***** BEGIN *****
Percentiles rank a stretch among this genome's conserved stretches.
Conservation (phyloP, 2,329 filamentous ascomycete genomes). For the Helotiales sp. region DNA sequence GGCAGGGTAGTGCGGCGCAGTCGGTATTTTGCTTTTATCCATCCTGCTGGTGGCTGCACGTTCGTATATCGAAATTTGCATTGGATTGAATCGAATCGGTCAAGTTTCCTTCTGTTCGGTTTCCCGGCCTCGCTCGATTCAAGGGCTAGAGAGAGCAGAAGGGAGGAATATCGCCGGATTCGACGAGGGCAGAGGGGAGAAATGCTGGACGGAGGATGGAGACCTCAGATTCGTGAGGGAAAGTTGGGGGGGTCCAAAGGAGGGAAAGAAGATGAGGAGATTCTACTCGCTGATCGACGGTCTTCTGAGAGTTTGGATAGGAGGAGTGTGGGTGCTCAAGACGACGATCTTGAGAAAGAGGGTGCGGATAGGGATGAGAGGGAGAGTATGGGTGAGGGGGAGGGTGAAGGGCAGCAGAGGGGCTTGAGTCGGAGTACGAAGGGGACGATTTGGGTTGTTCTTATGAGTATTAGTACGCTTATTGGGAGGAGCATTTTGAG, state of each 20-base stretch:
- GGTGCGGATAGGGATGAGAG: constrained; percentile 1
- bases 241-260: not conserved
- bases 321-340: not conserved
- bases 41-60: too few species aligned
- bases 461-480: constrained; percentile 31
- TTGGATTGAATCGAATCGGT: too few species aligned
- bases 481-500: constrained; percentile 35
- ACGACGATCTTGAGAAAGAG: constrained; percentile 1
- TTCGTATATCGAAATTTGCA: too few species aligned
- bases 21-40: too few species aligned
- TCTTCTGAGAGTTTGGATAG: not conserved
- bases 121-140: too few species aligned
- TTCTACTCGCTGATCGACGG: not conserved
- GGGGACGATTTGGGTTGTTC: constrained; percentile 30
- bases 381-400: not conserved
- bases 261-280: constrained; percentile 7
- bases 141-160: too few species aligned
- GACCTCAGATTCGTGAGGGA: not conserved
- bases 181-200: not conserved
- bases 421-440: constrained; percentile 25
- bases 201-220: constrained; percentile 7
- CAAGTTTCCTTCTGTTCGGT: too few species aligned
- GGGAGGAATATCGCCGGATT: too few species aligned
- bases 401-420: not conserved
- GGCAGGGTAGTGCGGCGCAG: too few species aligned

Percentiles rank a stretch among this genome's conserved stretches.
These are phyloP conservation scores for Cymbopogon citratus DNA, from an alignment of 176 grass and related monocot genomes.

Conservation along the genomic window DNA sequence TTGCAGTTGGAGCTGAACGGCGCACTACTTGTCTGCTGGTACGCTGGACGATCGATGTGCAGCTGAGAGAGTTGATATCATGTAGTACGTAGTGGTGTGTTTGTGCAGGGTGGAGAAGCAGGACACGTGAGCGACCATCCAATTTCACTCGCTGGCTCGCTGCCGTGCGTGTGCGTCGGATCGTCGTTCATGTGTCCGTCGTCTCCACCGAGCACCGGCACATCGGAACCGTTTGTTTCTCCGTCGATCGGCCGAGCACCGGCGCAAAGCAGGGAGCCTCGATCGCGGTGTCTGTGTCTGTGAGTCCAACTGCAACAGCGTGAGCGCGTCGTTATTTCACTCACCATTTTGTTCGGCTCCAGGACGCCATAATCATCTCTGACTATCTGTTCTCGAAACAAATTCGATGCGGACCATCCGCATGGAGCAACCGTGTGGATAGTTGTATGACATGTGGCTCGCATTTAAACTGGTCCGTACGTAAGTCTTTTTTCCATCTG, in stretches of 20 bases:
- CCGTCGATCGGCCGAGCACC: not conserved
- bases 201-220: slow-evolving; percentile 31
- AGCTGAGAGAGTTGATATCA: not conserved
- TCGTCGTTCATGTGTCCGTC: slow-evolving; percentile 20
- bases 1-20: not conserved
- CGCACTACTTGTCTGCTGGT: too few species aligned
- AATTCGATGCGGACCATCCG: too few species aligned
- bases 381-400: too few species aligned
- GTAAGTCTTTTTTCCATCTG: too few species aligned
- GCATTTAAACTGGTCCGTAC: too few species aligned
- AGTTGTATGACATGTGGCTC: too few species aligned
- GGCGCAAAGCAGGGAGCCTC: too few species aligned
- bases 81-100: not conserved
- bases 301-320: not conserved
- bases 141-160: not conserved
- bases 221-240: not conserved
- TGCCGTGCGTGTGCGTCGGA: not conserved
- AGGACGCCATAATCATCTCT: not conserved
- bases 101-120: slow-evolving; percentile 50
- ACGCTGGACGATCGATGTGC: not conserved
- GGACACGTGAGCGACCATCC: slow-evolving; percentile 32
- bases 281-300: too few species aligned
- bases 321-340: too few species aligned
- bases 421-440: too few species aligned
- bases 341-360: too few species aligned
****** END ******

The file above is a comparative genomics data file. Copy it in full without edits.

Percentiles rank a stretch among this genome's conserved stretches.
Conservation (phyloP, 2,329 filamentous ascomycete genomes). For the Helotiales sp. region DNA sequence GGCAGGGTAGTGCGGCGCAGTCGGTATTTTGCTTTTATCCATCCTGCTGGTGGCTGCACGTTCGTATATCGAAATTTGCATTGGATTGAATCGAATCGGTCAAGTTTCCTTCTGTTCGGTTTCCCGGCCTCGCTCGATTCAAGGGCTAGAGAGAGCAGAAGGGAGGAATATCGCCGGATTCGACGAGGGCAGAGGGGAGAAATGCTGGACGGAGGATGGAGACCTCAGATTCGTGAGGGAAAGTTGGGGGGGTCCAAAGGAGGGAAAGAAGATGAGGAGATTCTACTCGCTGATCGACGGTCTTCTGAGAGTTTGGATAGGAGGAGTGTGGGTGCTCAAGACGACGATCTTGAGAAAGAGGGTGCGGATAGGGATGAGAGGGAGAGTATGGGTGAGGGGGAGGGTGAAGGGCAGCAGAGGGGCTTGAGTCGGAGTACGAAGGGGACGATTTGGGTTGTTCTTATGAGTATTAGTACGCTTATTGGGAGGAGCATTTTGAG, state of each 20-base stretch:
- GGTGCGGATAGGGATGAGAG: constrained; percentile 1
- bases 241-260: not conserved
- bases 321-340: not conserved
- bases 41-60: too few species aligned
- bases 461-480: constrained; percentile 31
- TTGGATTGAATCGAATCGGT: too few species aligned
- bases 481-500: constrained; percentile 35
- ACGACGATCTTGAGAAAGAG: constrained; percentile 1
- TTCGTATATCGAAATTTGCA: too few species aligned
- bases 21-40: too few species aligned
- TCTTCTGAGAGTTTGGATAG: not conserved
- bases 121-140: too few species aligned
- TTCTACTCGCTGATCGACGG: not conserved
- GGGGACGATTTGGGTTGTTC: constrained; percentile 30
- bases 381-400: not conserved
- bases 261-280: constrained; percentile 7
- bases 141-160: too few species aligned
- GACCTCAGATTCGTGAGGGA: not conserved
- bases 181-200: not conserved
- bases 421-440: constrained; percentile 25
- bases 201-220: constrained; percentile 7
- CAAGTTTCCTTCTGTTCGGT: too few species aligned
- GGGAGGAATATCGCCGGATT: too few species aligned
- bases 401-420: not conserved
- GGCAGGGTAGTGCGGCGCAG: too few species aligned

Percentiles rank a stretch among this genome's conserved stretches.
These are phyloP conservation scores for Cymbopogon citratus DNA, from an alignment of 176 grass and related monocot genomes.

Conservation along the genomic window DNA sequence TTGCAGTTGGAGCTGAACGGCGCACTACTTGTCTGCTGGTACGCTGGACGATCGATGTGCAGCTGAGAGAGTTGATATCATGTAGTACGTAGTGGTGTGTTTGTGCAGGGTGGAGAAGCAGGACACGTGAGCGACCATCCAATTTCACTCGCTGGCTCGCTGCCGTGCGTGTGCGTCGGATCGTCGTTCATGTGTCCGTCGTCTCCACCGAGCACCGGCACATCGGAACCGTTTGTTTCTCCGTCGATCGGCCGAGCACCGGCGCAAAGCAGGGAGCCTCGATCGCGGTGTCTGTGTCTGTGAGTCCAACTGCAACAGCGTGAGCGCGTCGTTATTTCACTCACCATTTTGTTCGGCTCCAGGACGCCATAATCATCTCTGACTATCTGTTCTCGAAACAAATTCGATGCGGACCATCCGCATGGAGCAACCGTGTGGATAGTTGTATGACATGTGGCTCGCATTTAAACTGGTCCGTACGTAAGTCTTTTTTCCATCTG, in stretches of 20 bases:
- CCGTCGATCGGCCGAGCACC: not conserved
- bases 201-220: slow-evolving; percentile 31
- AGCTGAGAGAGTTGATATCA: not conserved
- TCGTCGTTCATGTGTCCGTC: slow-evolving; percentile 20
- bases 1-20: not conserved
- CGCACTACTTGTCTGCTGGT: too few species aligned
- AATTCGATGCGGACCATCCG: too few species aligned
- bases 381-400: too few species aligned
- GTAAGTCTTTTTTCCATCTG: too few species aligned
- GCATTTAAACTGGTCCGTAC: too few species aligned
- AGTTGTATGACATGTGGCTC: too few species aligned
- GGCGCAAAGCAGGGAGCCTC: too few species aligned
- bases 81-100: not conserved
- bases 301-320: not conserved
- bases 141-160: not conserved
- bases 221-240: not conserved
- TGCCGTGCGTGTGCGTCGGA: not conserved
- AGGACGCCATAATCATCTCT: not conserved
- bases 101-120: slow-evolving; percentile 50
- ACGCTGGACGATCGATGTGC: not conserved
- GGACACGTGAGCGACCATCC: slow-evolving; percentile 32
- bases 281-300: too few species aligned
- bases 321-340: too few species aligned
- bases 421-440: too few species aligned
- bases 341-360: too few species aligned